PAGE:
In 2011, the conflict in Syria began with peaceful protests for human dignity and political reform. The Asad regime drew its lessons from Tunisia and Egypt and opted for what it called a “security solution” (al-hall al-amni), i.e., the repression of any protest by military force. This in turn triggered defections from the armed forces and a militarisation of the uprising. From mid-2011, the conflict evolved into a civil war, a bloody struggle for power in Syria, which increasingly became overlaid with a regional struggle for Syria.
Confessional polarisation has increased, but the conflict in Syria is not a confessional war. It has a strong international dimension, but the United States, the EU, and even Russia regard is as a regional problem which they don’t want to be dragged into.
Regional powers pursue their geopolitical interests in Syria, but the conflict is not a proxy war: Bashar al-Asad is not fighting for Iran, but for his own power. Most regime loyalists are not even fighting for Asad but feel forced to defend the existing regime out of fear for their own survival. The state-oriented or “patriotic” opposition is seeking the support of Europe, the U.S., Turkey, Saudi-Arabia and other states. It is not fighting for their interests, though, but – still – for a better Syria.
Jihadists such as the “Islamic State in Iraq and the Levante” (ISIL) follow their own nihilistic agenda which is not about the future of Syria. The regime is not actually fighting them but benefits from their presence inasmuch as they weaken the opposition and inspire fear among the moderate majority of Syrians.
The longer the war drags on, the more likely Syria will fall apart. Geopolitically, a fragmentation of Syria would dissolve the post-Ottoman (or: Sykes-Picot) order in the Arab East. Syria’s territorial borders with Iraq and Lebanon have already begun to evaporate. Geo-culturally, a breakup of Syria would destroy the very idea of multi-confessional and multi-ethnic states in the region. New political entities would be mono-cultural and, at best, display some degree of “tolerance” for minorities.
It is clear today that the regional state system can only be preserved if the war in Syria ends. It is also evident that none of the warring parties will be able to achieve a military victory and maintain the Syrian state in its current territorial shape.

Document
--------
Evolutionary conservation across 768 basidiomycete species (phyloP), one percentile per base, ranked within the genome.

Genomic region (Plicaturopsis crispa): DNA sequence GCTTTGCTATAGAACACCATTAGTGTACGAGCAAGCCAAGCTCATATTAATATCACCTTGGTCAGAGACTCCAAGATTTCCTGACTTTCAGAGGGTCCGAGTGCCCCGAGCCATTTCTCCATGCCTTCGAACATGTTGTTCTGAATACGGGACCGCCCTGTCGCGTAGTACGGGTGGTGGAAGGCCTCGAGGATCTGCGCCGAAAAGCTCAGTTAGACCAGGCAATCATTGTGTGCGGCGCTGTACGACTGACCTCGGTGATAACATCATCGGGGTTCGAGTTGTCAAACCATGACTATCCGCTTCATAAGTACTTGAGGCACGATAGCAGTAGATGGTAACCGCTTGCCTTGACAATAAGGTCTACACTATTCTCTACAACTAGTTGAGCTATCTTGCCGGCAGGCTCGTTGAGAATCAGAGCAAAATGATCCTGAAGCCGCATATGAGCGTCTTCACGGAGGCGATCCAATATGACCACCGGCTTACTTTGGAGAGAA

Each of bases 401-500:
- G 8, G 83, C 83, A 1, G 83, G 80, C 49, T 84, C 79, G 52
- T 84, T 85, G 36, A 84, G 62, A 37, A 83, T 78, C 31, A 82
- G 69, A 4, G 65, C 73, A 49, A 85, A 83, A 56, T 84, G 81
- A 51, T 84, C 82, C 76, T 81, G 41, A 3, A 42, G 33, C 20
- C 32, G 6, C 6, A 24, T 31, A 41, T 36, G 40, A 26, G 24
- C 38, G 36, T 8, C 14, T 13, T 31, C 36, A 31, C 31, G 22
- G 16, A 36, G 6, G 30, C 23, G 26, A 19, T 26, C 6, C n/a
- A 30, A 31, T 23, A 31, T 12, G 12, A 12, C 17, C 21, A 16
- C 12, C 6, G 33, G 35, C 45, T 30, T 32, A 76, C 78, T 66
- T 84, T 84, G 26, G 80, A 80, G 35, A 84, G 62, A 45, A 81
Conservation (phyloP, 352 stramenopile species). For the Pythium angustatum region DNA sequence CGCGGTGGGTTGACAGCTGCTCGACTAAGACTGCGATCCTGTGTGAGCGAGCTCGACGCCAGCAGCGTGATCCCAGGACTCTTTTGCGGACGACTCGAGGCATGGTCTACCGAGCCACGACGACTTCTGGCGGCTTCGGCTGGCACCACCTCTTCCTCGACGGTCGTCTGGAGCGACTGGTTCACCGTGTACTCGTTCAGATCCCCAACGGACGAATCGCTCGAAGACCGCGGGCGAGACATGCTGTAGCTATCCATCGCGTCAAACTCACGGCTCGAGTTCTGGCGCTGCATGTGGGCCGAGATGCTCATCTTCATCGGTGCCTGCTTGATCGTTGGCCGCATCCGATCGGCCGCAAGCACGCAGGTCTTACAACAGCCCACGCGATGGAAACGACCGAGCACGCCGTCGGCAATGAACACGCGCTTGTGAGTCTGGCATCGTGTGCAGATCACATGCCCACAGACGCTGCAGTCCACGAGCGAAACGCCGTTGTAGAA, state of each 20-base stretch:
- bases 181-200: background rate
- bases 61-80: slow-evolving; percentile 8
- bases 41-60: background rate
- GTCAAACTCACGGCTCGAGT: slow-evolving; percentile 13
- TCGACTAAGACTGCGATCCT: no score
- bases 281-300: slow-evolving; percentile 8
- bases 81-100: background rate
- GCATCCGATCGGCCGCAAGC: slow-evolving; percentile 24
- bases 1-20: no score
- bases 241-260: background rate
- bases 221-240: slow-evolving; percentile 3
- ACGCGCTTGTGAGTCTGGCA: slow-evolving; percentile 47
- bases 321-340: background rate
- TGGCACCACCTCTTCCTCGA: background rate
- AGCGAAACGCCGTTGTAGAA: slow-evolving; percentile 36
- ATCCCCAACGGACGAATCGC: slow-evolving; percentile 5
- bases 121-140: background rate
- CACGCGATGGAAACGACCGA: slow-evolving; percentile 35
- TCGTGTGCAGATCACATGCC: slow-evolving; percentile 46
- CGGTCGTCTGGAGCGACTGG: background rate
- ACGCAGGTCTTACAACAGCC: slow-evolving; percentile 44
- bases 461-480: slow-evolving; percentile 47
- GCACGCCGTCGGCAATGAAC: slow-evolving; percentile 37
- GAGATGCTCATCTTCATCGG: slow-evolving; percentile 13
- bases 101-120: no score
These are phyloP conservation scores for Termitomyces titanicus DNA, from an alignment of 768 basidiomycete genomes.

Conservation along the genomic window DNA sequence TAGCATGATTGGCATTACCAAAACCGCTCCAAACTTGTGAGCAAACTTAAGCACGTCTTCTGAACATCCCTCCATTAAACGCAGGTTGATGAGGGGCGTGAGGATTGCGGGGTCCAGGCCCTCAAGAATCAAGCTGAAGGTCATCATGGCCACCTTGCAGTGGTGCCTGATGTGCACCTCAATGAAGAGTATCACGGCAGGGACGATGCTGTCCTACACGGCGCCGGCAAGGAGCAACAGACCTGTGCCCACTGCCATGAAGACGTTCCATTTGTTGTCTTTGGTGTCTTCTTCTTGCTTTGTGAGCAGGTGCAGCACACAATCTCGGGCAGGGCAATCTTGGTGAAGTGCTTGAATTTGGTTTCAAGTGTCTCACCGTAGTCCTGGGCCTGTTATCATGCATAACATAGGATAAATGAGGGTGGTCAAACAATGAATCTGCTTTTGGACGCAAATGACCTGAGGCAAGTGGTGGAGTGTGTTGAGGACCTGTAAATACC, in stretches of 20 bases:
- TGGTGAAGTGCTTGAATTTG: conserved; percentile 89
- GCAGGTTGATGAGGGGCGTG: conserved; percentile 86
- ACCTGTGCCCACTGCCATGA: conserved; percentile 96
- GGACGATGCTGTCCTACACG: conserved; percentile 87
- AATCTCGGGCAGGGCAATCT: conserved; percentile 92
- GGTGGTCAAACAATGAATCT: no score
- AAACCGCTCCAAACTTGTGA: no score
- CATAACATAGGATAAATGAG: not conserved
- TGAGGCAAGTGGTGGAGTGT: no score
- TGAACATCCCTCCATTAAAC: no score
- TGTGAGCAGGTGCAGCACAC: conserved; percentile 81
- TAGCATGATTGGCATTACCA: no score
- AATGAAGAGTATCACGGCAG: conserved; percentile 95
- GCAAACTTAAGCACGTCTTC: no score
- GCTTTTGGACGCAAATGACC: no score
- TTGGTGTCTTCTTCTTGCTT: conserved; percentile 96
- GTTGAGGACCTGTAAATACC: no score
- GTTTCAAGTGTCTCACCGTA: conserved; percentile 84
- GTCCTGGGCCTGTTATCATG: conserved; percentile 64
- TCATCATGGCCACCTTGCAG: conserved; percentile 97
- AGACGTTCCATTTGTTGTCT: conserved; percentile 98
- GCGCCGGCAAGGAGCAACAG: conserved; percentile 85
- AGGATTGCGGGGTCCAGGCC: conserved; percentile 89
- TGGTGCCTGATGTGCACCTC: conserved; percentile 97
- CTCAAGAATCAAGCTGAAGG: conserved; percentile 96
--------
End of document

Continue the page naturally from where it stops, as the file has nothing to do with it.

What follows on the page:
External players don’t control the fighting, but some international understanding will be needed to end it. At least the U.S., Russia, Saudi-Arabia and Iran will have to agree that they exclude a military victory by either side, and will no longer help their respective allies to achieve it. Peace talks can be externally mediated and supported, but Syrians need to agree about the future of their country among themselves. The UN-mediated Geneva process should be maintained. As it centres on the relationship between government and opposition, chances for any breakthrough are slim. “Geneva” should therefore be complemented by a “Syrian Ta’if”: a consultative gathering outside the country of respected citizens from all Syrian regions, ethnic and confessional groups to find out whether and on which basis Syrians still want to live together in one state. Asad will continue to reject any real transition, but many Alawis and the majority in regime-held areas would favour it. Parts of the opposition will refuse to share power with regime representatives; but most people in opposition-held territories will prefer power-sharing to war. Bringing credible societal representatives together will not end the military confrontation immediately, but it could create the basis for a new social contract and thereby change the political dynamics of the conflict.
* Volker Perthes is the executive chairman of the German Institute for International and Security Affairs (SWP), in Berlin.